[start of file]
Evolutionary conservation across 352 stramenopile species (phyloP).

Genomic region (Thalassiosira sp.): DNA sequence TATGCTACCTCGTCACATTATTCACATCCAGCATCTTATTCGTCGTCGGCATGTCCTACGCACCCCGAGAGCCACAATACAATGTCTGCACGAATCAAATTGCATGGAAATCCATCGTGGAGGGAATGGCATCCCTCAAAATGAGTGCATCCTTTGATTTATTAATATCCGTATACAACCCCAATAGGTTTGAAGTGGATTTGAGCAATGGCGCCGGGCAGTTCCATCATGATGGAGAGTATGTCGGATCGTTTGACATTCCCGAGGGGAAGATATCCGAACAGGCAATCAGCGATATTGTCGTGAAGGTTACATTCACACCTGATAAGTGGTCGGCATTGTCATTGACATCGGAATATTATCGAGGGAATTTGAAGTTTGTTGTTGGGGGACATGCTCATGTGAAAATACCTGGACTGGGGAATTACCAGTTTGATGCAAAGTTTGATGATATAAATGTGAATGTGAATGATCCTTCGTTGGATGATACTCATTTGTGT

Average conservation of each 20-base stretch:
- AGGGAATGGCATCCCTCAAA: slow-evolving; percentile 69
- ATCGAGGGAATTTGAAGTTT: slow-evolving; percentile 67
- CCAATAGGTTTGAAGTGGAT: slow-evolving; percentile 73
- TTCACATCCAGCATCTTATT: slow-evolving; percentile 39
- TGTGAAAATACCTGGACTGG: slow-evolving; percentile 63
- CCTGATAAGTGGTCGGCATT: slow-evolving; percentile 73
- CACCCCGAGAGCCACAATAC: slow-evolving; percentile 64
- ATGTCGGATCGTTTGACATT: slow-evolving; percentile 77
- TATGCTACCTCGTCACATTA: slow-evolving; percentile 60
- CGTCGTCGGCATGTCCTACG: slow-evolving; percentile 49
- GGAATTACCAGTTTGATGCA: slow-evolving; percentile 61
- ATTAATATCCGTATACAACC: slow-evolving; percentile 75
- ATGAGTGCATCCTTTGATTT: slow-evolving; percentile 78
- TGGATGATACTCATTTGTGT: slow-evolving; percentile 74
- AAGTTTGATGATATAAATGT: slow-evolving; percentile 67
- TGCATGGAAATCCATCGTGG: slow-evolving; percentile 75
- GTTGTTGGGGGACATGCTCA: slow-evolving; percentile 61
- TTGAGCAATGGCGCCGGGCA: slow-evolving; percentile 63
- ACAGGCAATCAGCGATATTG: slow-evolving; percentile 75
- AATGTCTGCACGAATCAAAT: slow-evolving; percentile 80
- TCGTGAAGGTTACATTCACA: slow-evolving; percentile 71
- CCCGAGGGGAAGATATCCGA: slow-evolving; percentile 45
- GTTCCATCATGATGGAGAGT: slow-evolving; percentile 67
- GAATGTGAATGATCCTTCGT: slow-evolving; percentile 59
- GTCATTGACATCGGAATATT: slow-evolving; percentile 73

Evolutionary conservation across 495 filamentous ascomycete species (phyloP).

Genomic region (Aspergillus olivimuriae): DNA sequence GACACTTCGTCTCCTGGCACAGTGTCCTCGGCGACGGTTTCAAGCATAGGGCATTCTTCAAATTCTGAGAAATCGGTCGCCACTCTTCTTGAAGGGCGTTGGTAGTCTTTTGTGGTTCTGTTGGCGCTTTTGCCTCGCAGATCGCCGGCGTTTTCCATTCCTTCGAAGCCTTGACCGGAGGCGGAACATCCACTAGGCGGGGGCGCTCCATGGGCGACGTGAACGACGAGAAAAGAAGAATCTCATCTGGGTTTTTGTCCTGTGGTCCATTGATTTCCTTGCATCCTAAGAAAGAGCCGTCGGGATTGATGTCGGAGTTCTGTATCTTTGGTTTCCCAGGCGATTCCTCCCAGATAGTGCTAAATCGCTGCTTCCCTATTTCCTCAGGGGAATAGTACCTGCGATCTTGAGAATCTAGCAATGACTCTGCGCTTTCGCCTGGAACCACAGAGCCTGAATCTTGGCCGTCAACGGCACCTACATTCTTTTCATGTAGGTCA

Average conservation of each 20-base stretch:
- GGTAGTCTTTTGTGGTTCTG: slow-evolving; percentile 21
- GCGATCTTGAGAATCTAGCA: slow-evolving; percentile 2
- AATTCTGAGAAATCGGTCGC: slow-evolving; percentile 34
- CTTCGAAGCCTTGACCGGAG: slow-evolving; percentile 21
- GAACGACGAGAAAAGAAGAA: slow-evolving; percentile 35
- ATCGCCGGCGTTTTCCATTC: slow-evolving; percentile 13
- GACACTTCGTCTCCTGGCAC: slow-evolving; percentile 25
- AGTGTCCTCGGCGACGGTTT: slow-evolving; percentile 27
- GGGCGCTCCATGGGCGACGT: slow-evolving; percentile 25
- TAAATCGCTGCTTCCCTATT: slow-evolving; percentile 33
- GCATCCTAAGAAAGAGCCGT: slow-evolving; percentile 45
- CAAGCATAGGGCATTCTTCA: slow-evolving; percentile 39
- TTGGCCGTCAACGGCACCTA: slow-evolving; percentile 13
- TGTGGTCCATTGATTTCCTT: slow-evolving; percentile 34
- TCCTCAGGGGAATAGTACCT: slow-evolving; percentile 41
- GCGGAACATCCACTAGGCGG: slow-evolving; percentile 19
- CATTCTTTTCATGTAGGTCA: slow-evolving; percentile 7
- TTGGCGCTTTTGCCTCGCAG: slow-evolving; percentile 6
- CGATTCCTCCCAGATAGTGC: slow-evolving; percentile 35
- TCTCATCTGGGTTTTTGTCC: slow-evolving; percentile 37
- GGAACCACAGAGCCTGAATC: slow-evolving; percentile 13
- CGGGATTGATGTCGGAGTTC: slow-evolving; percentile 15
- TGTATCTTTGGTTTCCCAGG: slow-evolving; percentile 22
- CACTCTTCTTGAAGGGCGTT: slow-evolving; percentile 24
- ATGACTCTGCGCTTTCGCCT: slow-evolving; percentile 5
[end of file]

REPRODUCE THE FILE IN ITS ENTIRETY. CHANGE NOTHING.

Evolutionary conservation across 352 stramenopile species (phyloP).

Genomic region (Thalassiosira sp.): DNA sequence TATGCTACCTCGTCACATTATTCACATCCAGCATCTTATTCGTCGTCGGCATGTCCTACGCACCCCGAGAGCCACAATACAATGTCTGCACGAATCAAATTGCATGGAAATCCATCGTGGAGGGAATGGCATCCCTCAAAATGAGTGCATCCTTTGATTTATTAATATCCGTATACAACCCCAATAGGTTTGAAGTGGATTTGAGCAATGGCGCCGGGCAGTTCCATCATGATGGAGAGTATGTCGGATCGTTTGACATTCCCGAGGGGAAGATATCCGAACAGGCAATCAGCGATATTGTCGTGAAGGTTACATTCACACCTGATAAGTGGTCGGCATTGTCATTGACATCGGAATATTATCGAGGGAATTTGAAGTTTGTTGTTGGGGGACATGCTCATGTGAAAATACCTGGACTGGGGAATTACCAGTTTGATGCAAAGTTTGATGATATAAATGTGAATGTGAATGATCCTTCGTTGGATGATACTCATTTGTGT

Average conservation of each 20-base stretch:
- AGGGAATGGCATCCCTCAAA: slow-evolving; percentile 69
- ATCGAGGGAATTTGAAGTTT: slow-evolving; percentile 67
- CCAATAGGTTTGAAGTGGAT: slow-evolving; percentile 73
- TTCACATCCAGCATCTTATT: slow-evolving; percentile 39
- TGTGAAAATACCTGGACTGG: slow-evolving; percentile 63
- CCTGATAAGTGGTCGGCATT: slow-evolving; percentile 73
- CACCCCGAGAGCCACAATAC: slow-evolving; percentile 64
- ATGTCGGATCGTTTGACATT: slow-evolving; percentile 77
- TATGCTACCTCGTCACATTA: slow-evolving; percentile 60
- CGTCGTCGGCATGTCCTACG: slow-evolving; percentile 49
- GGAATTACCAGTTTGATGCA: slow-evolving; percentile 61
- ATTAATATCCGTATACAACC: slow-evolving; percentile 75
- ATGAGTGCATCCTTTGATTT: slow-evolving; percentile 78
- TGGATGATACTCATTTGTGT: slow-evolving; percentile 74
- AAGTTTGATGATATAAATGT: slow-evolving; percentile 67
- TGCATGGAAATCCATCGTGG: slow-evolving; percentile 75
- GTTGTTGGGGGACATGCTCA: slow-evolving; percentile 61
- TTGAGCAATGGCGCCGGGCA: slow-evolving; percentile 63
- ACAGGCAATCAGCGATATTG: slow-evolving; percentile 75
- AATGTCTGCACGAATCAAAT: slow-evolving; percentile 80
- TCGTGAAGGTTACATTCACA: slow-evolving; percentile 71
- CCCGAGGGGAAGATATCCGA: slow-evolving; percentile 45
- GTTCCATCATGATGGAGAGT: slow-evolving; percentile 67
- GAATGTGAATGATCCTTCGT: slow-evolving; percentile 59
- GTCATTGACATCGGAATATT: slow-evolving; percentile 73

Evolutionary conservation across 495 filamentous ascomycete species (phyloP).

Genomic region (Aspergillus olivimuriae): DNA sequence GACACTTCGTCTCCTGGCACAGTGTCCTCGGCGACGGTTTCAAGCATAGGGCATTCTTCAAATTCTGAGAAATCGGTCGCCACTCTTCTTGAAGGGCGTTGGTAGTCTTTTGTGGTTCTGTTGGCGCTTTTGCCTCGCAGATCGCCGGCGTTTTCCATTCCTTCGAAGCCTTGACCGGAGGCGGAACATCCACTAGGCGGGGGCGCTCCATGGGCGACGTGAACGACGAGAAAAGAAGAATCTCATCTGGGTTTTTGTCCTGTGGTCCATTGATTTCCTTGCATCCTAAGAAAGAGCCGTCGGGATTGATGTCGGAGTTCTGTATCTTTGGTTTCCCAGGCGATTCCTCCCAGATAGTGCTAAATCGCTGCTTCCCTATTTCCTCAGGGGAATAGTACCTGCGATCTTGAGAATCTAGCAATGACTCTGCGCTTTCGCCTGGAACCACAGAGCCTGAATCTTGGCCGTCAACGGCACCTACATTCTTTTCATGTAGGTCA

Average conservation of each 20-base stretch:
- GGTAGTCTTTTGTGGTTCTG: slow-evolving; percentile 21
- GCGATCTTGAGAATCTAGCA: slow-evolving; percentile 2
- AATTCTGAGAAATCGGTCGC: slow-evolving; percentile 34
- CTTCGAAGCCTTGACCGGAG: slow-evolving; percentile 21
- GAACGACGAGAAAAGAAGAA: slow-evolving; percentile 35
- ATCGCCGGCGTTTTCCATTC: slow-evolving; percentile 13
- GACACTTCGTCTCCTGGCAC: slow-evolving; percentile 25
- AGTGTCCTCGGCGACGGTTT: slow-evolving; percentile 27
- GGGCGCTCCATGGGCGACGT: slow-evolving; percentile 25
- TAAATCGCTGCTTCCCTATT: slow-evolving; percentile 33
- GCATCCTAAGAAAGAGCCGT: slow-evolving; percentile 45
- CAAGCATAGGGCATTCTTCA: slow-evolving; percentile 39
- TTGGCCGTCAACGGCACCTA: slow-evolving; percentile 13
- TGTGGTCCATTGATTTCCTT: slow-evolving; percentile 34
- TCCTCAGGGGAATAGTACCT: slow-evolving; percentile 41
- GCGGAACATCCACTAGGCGG: slow-evolving; percentile 19
- CATTCTTTTCATGTAGGTCA: slow-evolving; percentile 7
- TTGGCGCTTTTGCCTCGCAG: slow-evolving; percentile 6
- CGATTCCTCCCAGATAGTGC: slow-evolving; percentile 35
- TCTCATCTGGGTTTTTGTCC: slow-evolving; percentile 37
- GGAACCACAGAGCCTGAATC: slow-evolving; percentile 13
- CGGGATTGATGTCGGAGTTC: slow-evolving; percentile 15
- TGTATCTTTGGTTTCCCAGG: slow-evolving; percentile 22
- CACTCTTCTTGAAGGGCGTT: slow-evolving; percentile 24
- ATGACTCTGCGCTTTCGCCT: slow-evolving; percentile 5